Trade credit insurance protects the policyholder’s business against risks which are beyond his control. It insures the manufacturers, traders and other businesses against the risk when their buyer does not pay them or pays very late.
Thus, it protects the accounts receivable from loss due to credit risks such as:
When the buyer becomes insolvent and does not pay the manufacturer or the trader for the receivable sold to him
When the buyer is unable to pay the receivable amount within a pre-defined period calculated as per the agreement
When the buyer is unable to pay the amount as he has gone bankrupt
- Political risks:
When the insured is unable to receive the payment due to political uncertainties like war, natural calamity, import/export restriction, license cancellation, and moratorium.
If the insured is not paid by his buyers either due to insolvency, default, or bankruptcy, the trade credit insurance policy protects him as it covers a portfolio of buyers and pays an agreed percentage of an invoice or receivable that remains unpaid.
Credit insurance can also cover the trade with only one buyer. In case of multiple buyers, the manufacturer or the trader needs to apply a credit limit on each of his buyers. This ensures that the sales to those buyers are insured. Thus, with the proper credit insurance to protect the receivables, the company is able to seize the opportunity to protect its balance figures. The premium rate is calculated based on the average credit risk of the portfolio of buyers.
Following are the benefits of the trade credit insurance policy:
- Helps maintain cash flow and profitability
- Paves the way for better borrowing and financing options for the business
- Helps to prevent losses before they occur
- Protect budgets and business plans
- Provides a secure path for client’s information screening
- Improves credit decisions
- Shields the business’s investors and stakeholders
- Protects the company’s Income Statement and Balance Sheet against bad debt
- Reduces and quantifies bad debt provisions
- Increases the business’s profitability
- Helps to grow sales with self-assurance
What are the exclusions of trade credit insurance?
- Disputes with the buyer resulting in the withholding of the payment either partially or fully
- The insurance company does not pay the cost incurred in resolving disputes between the insured and the buyer
- The insurers also do not account for any penalties or damages which is entitled to payment by the buyer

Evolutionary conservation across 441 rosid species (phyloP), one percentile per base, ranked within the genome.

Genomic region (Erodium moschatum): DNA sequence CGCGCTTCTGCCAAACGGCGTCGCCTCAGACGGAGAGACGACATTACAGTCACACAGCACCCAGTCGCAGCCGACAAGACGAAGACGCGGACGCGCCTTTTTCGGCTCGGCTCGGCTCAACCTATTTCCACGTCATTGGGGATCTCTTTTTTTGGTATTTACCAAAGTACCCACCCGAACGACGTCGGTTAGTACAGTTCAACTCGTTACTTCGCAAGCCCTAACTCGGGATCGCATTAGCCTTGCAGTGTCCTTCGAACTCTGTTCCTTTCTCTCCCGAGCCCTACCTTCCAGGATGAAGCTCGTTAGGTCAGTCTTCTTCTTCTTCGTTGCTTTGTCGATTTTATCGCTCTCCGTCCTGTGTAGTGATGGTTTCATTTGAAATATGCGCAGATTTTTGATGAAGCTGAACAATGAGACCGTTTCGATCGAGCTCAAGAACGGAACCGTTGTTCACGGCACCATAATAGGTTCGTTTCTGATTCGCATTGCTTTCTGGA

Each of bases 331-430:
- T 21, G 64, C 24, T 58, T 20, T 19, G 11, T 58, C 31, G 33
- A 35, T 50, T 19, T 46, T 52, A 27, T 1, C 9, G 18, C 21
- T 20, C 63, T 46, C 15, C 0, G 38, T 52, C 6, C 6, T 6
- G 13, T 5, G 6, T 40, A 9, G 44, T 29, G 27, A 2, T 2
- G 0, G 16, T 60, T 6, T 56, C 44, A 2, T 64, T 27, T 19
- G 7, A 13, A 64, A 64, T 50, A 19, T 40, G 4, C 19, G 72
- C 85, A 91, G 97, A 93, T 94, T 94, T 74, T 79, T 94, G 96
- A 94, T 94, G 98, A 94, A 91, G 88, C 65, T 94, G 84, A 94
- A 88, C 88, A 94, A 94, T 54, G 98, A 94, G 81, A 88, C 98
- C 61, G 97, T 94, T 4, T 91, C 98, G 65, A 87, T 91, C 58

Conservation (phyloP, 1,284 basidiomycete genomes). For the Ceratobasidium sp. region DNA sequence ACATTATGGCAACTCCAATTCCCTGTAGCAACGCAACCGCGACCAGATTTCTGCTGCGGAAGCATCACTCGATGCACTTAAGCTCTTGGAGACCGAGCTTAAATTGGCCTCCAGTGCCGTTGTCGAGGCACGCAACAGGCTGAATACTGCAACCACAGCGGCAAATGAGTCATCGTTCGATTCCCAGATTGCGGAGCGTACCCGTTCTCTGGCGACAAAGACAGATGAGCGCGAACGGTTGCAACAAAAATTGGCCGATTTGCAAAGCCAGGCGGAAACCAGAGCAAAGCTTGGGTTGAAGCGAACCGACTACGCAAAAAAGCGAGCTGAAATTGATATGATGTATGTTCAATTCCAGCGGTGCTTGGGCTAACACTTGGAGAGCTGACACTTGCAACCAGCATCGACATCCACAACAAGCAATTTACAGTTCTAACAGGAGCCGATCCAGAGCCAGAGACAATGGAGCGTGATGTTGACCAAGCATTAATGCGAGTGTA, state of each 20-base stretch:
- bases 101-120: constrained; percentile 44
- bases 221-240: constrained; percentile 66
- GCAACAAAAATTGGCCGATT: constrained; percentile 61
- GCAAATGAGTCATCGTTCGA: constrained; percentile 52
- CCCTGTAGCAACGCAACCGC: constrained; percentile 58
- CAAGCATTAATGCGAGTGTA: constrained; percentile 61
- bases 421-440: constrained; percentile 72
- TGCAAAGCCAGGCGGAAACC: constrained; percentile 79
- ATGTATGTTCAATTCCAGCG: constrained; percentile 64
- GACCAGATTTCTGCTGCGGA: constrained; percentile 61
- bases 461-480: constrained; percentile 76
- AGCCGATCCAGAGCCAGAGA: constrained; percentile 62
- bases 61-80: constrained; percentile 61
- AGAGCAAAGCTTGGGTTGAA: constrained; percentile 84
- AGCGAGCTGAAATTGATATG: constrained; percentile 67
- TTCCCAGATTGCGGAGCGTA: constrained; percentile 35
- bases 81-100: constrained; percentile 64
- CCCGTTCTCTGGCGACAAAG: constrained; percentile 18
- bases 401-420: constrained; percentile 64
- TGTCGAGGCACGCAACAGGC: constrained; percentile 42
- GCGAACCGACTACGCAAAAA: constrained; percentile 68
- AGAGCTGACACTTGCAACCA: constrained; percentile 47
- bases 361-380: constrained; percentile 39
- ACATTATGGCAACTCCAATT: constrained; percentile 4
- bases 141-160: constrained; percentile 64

- The amount owed by a governmental department
- The interest accruing after the due date of payment is not paid
- Banking cost is not paid except any amount contractually agreed
- Radioactive contamination
- Buyers who are under direct or indirect control
- Sales contract made with any private individuals
‘Akash Manufacturers’ was a wholesale cloth manufacturing company, which did business locally as well as exported their cloth products. Since the company had many buyers to whom it had given credit, the manufacturing firm had brought a trade credit insurance policy to protect itself against any bad debts, insolvency, and political risks. The profit margin of the company was 5%.
The wholesale company’s credit department had given a credit line to a specific customer. It amounted to 1,00,000 rupees. The same buyer defaulted this payment due to insolvency. Since the profit margin of the company was 5%, the company would have had to generate an additional sale of 20,00,000 rupees to make up the loss.
However, the company had taken the trade credit insurance policy, which approved a 75% limit on the same buyer. Hence the manufacturing firm got reimbursed 75% amount of 1,00,000 rupees, i.e. 75,000 rupees as per the agreed percentage of the default stated in the trade credit insurance policy. The company was able to manage its account receivables and mitigate the loss in the event of non-payment.
The business of Akash Manufacturers was likely to be affected by a risk which was beyond their control. However, credit insurance policy saved the day for the company.